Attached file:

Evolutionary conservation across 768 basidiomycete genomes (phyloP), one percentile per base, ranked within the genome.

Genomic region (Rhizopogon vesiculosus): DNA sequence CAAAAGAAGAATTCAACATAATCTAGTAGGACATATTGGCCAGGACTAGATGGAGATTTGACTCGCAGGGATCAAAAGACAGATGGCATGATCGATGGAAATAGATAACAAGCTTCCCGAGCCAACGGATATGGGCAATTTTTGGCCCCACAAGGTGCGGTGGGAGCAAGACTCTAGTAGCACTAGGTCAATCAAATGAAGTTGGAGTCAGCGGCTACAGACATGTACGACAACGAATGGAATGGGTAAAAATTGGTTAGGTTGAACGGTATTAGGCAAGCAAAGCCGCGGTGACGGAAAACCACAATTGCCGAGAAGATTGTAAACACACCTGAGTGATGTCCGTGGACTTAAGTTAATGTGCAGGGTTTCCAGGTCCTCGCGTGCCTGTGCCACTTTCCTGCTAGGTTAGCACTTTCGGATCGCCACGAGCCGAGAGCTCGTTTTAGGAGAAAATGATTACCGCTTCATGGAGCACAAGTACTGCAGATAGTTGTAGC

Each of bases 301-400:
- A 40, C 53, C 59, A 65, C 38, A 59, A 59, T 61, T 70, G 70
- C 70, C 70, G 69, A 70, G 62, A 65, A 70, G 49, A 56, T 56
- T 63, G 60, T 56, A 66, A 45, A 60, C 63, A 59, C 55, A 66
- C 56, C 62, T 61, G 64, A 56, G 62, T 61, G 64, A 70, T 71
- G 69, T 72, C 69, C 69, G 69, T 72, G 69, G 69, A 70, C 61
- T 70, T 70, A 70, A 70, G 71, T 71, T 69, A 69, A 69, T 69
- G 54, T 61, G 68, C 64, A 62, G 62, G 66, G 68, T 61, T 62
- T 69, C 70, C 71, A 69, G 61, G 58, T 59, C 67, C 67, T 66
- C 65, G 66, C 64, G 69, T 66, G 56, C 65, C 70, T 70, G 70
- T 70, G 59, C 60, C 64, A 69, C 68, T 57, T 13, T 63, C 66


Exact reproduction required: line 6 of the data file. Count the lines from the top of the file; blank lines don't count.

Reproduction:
- T 63, G 60, T 56, A 66, A 45, A 60, C 63, A 59, C 55, A 66